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### AuthorTopic: coeff * wavelength associated w/ electron transition of H 4 Li2+ ion (resolved)  (Read 2918 times) !function(d,s,id){var js,fjs=d.getElementsByTagName(s)[0];if(!d.getElementById(id)){js=d.createElement(s);js.id=id;js.src="https://platform.twitter.com/widgets.js";fjs.parentNode.insertBefore(js,fjs);}}(document,"script","twitter-wjs"); (function() {var po = document.createElement("script"); po.type = "text/javascript"; po.async = true;po.src = "https://apis.google.com/js/plusone.js";var s = document.getElementsByTagName("script")[0]; s.parentNode.insertBefore(po, s);})();

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#### kyasarin

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##### coeff * wavelength associated w/ electron transition of H 4 Li2+ ion (resolved)
« on: December 08, 2007, 09:30:50 PM »

The wavelength of light associated with the n = 2 to n = 1 electron transition in the H spectrum is 1.216 x 10-7 m. By what coefficient should this wavelength be multiplied to obtain the wavelength associated with the same electron transition in the Li2+ ion?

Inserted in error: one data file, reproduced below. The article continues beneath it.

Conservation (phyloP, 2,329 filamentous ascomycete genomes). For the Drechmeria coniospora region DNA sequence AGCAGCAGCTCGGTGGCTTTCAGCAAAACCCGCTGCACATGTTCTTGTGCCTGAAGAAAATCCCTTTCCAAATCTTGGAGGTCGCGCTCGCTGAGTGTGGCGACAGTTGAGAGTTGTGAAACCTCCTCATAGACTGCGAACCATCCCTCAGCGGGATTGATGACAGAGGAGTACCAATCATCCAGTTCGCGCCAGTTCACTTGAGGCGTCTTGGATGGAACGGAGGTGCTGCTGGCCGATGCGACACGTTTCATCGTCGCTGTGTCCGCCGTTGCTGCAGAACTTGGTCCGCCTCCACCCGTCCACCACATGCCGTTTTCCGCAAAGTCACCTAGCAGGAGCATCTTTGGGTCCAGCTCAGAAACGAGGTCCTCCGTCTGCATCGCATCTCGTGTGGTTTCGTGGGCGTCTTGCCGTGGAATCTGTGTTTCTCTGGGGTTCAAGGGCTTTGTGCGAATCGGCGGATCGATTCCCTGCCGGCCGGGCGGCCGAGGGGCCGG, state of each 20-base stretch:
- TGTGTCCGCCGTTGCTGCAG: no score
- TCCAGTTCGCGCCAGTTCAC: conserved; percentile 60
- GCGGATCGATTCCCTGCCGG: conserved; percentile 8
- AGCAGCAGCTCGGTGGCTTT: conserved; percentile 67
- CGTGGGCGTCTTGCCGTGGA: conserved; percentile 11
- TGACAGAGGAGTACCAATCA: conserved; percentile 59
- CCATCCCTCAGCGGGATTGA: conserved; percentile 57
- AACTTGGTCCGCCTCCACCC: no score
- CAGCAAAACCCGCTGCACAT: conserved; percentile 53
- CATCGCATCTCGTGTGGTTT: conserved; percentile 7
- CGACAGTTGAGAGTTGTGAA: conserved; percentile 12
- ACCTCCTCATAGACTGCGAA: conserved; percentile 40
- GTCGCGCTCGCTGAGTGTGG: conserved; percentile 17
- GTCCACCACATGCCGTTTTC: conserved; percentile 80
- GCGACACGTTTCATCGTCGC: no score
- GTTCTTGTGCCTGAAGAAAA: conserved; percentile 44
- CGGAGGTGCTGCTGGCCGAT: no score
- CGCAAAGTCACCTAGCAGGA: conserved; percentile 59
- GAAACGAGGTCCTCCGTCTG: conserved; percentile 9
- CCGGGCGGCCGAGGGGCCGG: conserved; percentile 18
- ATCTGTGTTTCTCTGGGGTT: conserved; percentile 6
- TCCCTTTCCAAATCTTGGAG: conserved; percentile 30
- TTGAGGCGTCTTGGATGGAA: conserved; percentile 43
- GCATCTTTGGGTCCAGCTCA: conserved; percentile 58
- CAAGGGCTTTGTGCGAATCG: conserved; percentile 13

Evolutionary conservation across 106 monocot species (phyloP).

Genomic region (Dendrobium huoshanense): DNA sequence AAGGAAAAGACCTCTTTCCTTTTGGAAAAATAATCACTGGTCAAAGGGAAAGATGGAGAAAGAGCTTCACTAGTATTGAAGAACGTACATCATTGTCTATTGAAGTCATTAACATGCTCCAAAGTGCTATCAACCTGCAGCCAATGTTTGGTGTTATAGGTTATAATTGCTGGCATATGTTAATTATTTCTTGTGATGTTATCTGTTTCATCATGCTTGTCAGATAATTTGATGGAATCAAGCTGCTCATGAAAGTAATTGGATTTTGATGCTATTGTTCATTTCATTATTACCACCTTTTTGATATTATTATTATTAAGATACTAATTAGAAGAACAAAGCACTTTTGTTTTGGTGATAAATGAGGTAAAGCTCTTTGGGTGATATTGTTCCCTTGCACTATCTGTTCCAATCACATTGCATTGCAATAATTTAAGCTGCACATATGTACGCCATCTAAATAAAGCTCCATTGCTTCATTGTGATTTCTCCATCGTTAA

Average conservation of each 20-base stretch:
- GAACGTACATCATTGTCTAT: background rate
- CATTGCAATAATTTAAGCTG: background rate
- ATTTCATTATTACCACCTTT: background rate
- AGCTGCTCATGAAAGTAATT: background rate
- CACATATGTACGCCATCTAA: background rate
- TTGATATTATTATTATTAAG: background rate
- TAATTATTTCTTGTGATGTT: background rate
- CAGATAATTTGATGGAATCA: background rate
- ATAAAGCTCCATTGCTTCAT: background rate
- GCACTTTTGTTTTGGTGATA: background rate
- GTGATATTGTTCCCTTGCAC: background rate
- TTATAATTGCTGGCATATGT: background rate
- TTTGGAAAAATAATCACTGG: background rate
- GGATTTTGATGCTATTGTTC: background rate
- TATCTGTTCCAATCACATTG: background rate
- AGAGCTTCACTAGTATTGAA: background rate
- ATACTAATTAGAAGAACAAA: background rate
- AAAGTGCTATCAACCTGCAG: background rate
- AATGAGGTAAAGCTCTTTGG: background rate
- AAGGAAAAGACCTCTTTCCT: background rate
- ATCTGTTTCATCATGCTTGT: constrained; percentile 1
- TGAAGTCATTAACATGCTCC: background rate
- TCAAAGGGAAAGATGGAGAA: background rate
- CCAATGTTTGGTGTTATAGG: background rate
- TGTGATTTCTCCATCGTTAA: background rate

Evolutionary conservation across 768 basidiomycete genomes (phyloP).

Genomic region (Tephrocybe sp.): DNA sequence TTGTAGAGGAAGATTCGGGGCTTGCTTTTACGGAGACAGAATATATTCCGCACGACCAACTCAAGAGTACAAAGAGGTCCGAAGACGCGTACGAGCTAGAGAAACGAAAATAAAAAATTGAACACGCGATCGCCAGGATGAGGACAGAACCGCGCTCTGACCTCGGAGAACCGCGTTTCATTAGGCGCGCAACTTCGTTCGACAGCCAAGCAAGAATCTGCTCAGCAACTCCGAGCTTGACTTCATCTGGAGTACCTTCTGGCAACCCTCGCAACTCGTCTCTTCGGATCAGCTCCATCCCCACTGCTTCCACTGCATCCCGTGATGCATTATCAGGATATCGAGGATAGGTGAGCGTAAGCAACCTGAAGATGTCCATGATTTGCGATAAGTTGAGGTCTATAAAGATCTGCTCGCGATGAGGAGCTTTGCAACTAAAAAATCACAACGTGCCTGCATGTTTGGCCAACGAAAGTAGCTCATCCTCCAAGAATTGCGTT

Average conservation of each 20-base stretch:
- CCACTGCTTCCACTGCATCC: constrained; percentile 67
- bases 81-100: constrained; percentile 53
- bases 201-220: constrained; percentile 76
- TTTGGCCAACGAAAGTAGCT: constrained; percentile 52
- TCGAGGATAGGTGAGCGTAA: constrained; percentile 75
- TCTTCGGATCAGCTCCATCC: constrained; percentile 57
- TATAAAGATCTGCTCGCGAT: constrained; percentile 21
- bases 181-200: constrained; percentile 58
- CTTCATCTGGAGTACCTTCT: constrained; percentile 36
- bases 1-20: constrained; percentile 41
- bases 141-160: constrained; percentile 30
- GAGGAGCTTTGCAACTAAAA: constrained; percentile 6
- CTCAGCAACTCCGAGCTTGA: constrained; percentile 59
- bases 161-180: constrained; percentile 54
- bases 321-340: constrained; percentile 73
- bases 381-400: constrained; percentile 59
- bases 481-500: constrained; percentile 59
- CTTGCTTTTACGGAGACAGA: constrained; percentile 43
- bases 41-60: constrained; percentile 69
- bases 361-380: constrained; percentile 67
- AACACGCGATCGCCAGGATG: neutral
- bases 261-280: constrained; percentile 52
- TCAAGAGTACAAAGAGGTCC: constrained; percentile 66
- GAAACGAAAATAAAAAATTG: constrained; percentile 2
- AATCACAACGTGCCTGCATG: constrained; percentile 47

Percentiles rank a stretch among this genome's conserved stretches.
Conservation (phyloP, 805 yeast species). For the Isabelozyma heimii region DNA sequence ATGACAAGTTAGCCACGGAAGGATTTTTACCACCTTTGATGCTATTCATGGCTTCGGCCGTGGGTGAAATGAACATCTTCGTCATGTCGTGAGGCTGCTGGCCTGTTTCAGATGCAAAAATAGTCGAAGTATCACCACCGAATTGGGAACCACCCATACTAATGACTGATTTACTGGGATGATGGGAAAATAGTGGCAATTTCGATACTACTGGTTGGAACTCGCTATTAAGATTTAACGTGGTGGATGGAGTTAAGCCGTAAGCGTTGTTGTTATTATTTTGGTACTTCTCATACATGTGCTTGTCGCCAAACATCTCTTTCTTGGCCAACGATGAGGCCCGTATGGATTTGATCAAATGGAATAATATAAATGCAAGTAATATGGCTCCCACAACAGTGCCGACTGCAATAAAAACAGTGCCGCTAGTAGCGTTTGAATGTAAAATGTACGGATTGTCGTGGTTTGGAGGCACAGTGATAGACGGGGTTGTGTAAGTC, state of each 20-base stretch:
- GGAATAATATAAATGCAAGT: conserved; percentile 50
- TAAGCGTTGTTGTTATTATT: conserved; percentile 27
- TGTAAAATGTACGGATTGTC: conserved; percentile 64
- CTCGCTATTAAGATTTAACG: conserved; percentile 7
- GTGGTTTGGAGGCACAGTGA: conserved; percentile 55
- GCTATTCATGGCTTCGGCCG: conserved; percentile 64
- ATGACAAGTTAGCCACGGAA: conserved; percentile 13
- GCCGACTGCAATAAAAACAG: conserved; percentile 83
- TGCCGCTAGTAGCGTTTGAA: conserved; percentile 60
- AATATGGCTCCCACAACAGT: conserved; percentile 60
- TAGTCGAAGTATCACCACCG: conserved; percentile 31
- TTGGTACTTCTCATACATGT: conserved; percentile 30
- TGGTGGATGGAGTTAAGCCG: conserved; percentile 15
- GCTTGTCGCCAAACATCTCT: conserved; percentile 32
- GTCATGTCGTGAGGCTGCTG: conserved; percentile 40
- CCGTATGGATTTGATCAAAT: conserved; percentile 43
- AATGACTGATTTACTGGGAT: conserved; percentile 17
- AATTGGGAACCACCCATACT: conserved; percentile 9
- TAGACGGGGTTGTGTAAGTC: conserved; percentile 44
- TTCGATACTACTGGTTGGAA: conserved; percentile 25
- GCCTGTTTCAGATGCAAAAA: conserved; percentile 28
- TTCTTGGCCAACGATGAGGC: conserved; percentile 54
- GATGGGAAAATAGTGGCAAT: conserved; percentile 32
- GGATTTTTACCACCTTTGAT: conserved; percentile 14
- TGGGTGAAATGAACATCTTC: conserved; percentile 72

a)1/9
b)1/7
c)1/4
d)1/3
e)1

I have no idea because we only covered H and the formula "∆E = 2.178 X 10-18 J[1/n2i – 1/n2f]" I have also had trouble with questions concerning this equations (see post titled "minimum wavelength to excite an electron".
So to sum it all up i am at total loss, except that I'm almost sure it is not e.
« Last Edit: December 10, 2007, 01:39:40 AM by kyasarin »
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#### kyasarin

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##### Re: coefficient * wavelength associated with electron transition of H 4 Li2+ ion
« Reply #1 on: December 10, 2007, 01:38:44 AM »

I have no idea because we only covered H and the formula "∆E = 2.178 X 10-18 J[1/n2i – 1/n2f]" ... So to sum it all up i am at total loss, except that I'm almost sure it is not e.

I just realized that Li starts w/ 3 electrons & the Li2+ ion has lost 2 electrons so it now only has 1 like H. So I am hypothesizing that the answer is e) 1. (which is the only one I thought is wasn't. Wow, can you tell i was doing this really late at night?
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